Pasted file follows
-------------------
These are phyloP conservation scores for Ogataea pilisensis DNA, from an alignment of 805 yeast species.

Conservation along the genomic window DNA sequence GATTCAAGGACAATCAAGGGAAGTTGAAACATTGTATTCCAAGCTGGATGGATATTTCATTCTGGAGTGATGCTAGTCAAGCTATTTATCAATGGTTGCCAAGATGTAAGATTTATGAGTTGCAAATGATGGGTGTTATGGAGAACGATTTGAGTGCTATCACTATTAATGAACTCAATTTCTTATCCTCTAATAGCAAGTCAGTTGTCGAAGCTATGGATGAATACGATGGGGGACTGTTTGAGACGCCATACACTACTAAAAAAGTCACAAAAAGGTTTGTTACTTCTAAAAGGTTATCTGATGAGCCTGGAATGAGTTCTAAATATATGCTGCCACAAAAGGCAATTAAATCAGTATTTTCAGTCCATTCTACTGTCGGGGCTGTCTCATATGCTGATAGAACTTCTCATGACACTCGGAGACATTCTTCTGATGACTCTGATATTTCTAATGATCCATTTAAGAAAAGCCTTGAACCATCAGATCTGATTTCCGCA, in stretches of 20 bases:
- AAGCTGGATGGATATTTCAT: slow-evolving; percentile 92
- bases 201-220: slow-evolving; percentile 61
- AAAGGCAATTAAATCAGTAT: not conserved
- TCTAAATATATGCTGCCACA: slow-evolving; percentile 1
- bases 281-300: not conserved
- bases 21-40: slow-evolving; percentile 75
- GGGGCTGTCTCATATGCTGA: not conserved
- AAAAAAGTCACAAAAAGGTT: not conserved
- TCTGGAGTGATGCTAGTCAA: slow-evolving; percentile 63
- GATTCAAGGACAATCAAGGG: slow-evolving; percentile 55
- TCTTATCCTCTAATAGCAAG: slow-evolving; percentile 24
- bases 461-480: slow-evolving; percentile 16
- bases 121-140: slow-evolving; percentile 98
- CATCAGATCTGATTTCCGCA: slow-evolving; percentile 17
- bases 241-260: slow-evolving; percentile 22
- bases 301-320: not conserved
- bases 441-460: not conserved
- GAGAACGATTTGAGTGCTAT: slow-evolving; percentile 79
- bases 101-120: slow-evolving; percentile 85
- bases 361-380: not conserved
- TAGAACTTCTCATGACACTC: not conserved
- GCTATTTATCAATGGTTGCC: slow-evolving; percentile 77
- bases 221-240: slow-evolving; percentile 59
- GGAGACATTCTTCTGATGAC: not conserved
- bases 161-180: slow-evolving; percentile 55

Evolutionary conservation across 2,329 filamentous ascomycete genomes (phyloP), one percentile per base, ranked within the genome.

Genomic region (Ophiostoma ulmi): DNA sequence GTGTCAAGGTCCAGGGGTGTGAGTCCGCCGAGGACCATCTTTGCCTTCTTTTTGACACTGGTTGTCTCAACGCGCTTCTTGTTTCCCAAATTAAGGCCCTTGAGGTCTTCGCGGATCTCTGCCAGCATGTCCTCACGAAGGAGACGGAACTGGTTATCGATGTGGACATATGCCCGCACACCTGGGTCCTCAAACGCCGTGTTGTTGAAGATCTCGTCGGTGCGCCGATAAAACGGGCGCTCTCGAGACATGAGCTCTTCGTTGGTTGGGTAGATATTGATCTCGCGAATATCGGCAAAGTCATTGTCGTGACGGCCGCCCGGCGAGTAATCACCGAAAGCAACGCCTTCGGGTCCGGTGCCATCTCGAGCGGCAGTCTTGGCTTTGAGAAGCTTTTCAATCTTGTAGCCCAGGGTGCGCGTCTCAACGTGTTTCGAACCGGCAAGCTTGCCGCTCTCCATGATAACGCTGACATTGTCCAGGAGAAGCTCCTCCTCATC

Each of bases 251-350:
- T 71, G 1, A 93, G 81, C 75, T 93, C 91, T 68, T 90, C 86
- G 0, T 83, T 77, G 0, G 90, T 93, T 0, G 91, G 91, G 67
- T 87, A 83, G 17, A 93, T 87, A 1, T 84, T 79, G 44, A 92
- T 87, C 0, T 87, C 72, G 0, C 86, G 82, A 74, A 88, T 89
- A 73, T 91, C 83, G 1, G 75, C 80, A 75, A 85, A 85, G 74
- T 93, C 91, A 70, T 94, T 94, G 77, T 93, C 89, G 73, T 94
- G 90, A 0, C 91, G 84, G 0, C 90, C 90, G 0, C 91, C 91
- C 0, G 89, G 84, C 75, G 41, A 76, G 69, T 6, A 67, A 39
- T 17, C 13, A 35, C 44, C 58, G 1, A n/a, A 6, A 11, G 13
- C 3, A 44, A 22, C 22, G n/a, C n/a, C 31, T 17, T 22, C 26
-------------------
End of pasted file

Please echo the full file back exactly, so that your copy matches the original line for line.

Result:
These are phyloP conservation scores for Ogataea pilisensis DNA, from an alignment of 805 yeast species.

Conservation along the genomic window DNA sequence GATTCAAGGACAATCAAGGGAAGTTGAAACATTGTATTCCAAGCTGGATGGATATTTCATTCTGGAGTGATGCTAGTCAAGCTATTTATCAATGGTTGCCAAGATGTAAGATTTATGAGTTGCAAATGATGGGTGTTATGGAGAACGATTTGAGTGCTATCACTATTAATGAACTCAATTTCTTATCCTCTAATAGCAAGTCAGTTGTCGAAGCTATGGATGAATACGATGGGGGACTGTTTGAGACGCCATACACTACTAAAAAAGTCACAAAAAGGTTTGTTACTTCTAAAAGGTTATCTGATGAGCCTGGAATGAGTTCTAAATATATGCTGCCACAAAAGGCAATTAAATCAGTATTTTCAGTCCATTCTACTGTCGGGGCTGTCTCATATGCTGATAGAACTTCTCATGACACTCGGAGACATTCTTCTGATGACTCTGATATTTCTAATGATCCATTTAAGAAAAGCCTTGAACCATCAGATCTGATTTCCGCA, in stretches of 20 bases:
- AAGCTGGATGGATATTTCAT: slow-evolving; percentile 92
- bases 201-220: slow-evolving; percentile 61
- AAAGGCAATTAAATCAGTAT: not conserved
- TCTAAATATATGCTGCCACA: slow-evolving; percentile 1
- bases 281-300: not conserved
- bases 21-40: slow-evolving; percentile 75
- GGGGCTGTCTCATATGCTGA: not conserved
- AAAAAAGTCACAAAAAGGTT: not conserved
- TCTGGAGTGATGCTAGTCAA: slow-evolving; percentile 63
- GATTCAAGGACAATCAAGGG: slow-evolving; percentile 55
- TCTTATCCTCTAATAGCAAG: slow-evolving; percentile 24
- bases 461-480: slow-evolving; percentile 16
- bases 121-140: slow-evolving; percentile 98
- CATCAGATCTGATTTCCGCA: slow-evolving; percentile 17
- bases 241-260: slow-evolving; percentile 22
- bases 301-320: not conserved
- bases 441-460: not conserved
- GAGAACGATTTGAGTGCTAT: slow-evolving; percentile 79
- bases 101-120: slow-evolving; percentile 85
- bases 361-380: not conserved
- TAGAACTTCTCATGACACTC: not conserved
- GCTATTTATCAATGGTTGCC: slow-evolving; percentile 77
- bases 221-240: slow-evolving; percentile 59
- GGAGACATTCTTCTGATGAC: not conserved
- bases 161-180: slow-evolving; percentile 55

Evolutionary conservation across 2,329 filamentous ascomycete genomes (phyloP), one percentile per base, ranked within the genome.

Genomic region (Ophiostoma ulmi): DNA sequence GTGTCAAGGTCCAGGGGTGTGAGTCCGCCGAGGACCATCTTTGCCTTCTTTTTGACACTGGTTGTCTCAACGCGCTTCTTGTTTCCCAAATTAAGGCCCTTGAGGTCTTCGCGGATCTCTGCCAGCATGTCCTCACGAAGGAGACGGAACTGGTTATCGATGTGGACATATGCCCGCACACCTGGGTCCTCAAACGCCGTGTTGTTGAAGATCTCGTCGGTGCGCCGATAAAACGGGCGCTCTCGAGACATGAGCTCTTCGTTGGTTGGGTAGATATTGATCTCGCGAATATCGGCAAAGTCATTGTCGTGACGGCCGCCCGGCGAGTAATCACCGAAAGCAACGCCTTCGGGTCCGGTGCCATCTCGAGCGGCAGTCTTGGCTTTGAGAAGCTTTTCAATCTTGTAGCCCAGGGTGCGCGTCTCAACGTGTTTCGAACCGGCAAGCTTGCCGCTCTCCATGATAACGCTGACATTGTCCAGGAGAAGCTCCTCCTCATC

Each of bases 251-350:
- T 71, G 1, A 93, G 81, C 75, T 93, C 91, T 68, T 90, C 86
- G 0, T 83, T 77, G 0, G 90, T 93, T 0, G 91, G 91, G 67
- T 87, A 83, G 17, A 93, T 87, A 1, T 84, T 79, G 44, A 92
- T 87, C 0, T 87, C 72, G 0, C 86, G 82, A 74, A 88, T 89
- A 73, T 91, C 83, G 1, G 75, C 80, A 75, A 85, A 85, G 74
- T 93, C 91, A 70, T 94, T 94, G 77, T 93, C 89, G 73, T 94
- G 90, A 0, C 91, G 84, G 0, C 90, C 90, G 0, C 91, C 91
- C 0, G 89, G 84, C 75, G 41, A 76, G 69, T 6, A 67, A 39
- T 17, C 13, A 35, C 44, C 58, G 1, A n/a, A 6, A 11, G 13
- C 3, A 44, A 22, C 22, G n/a, C n/a, C 31, T 17, T 22, C 26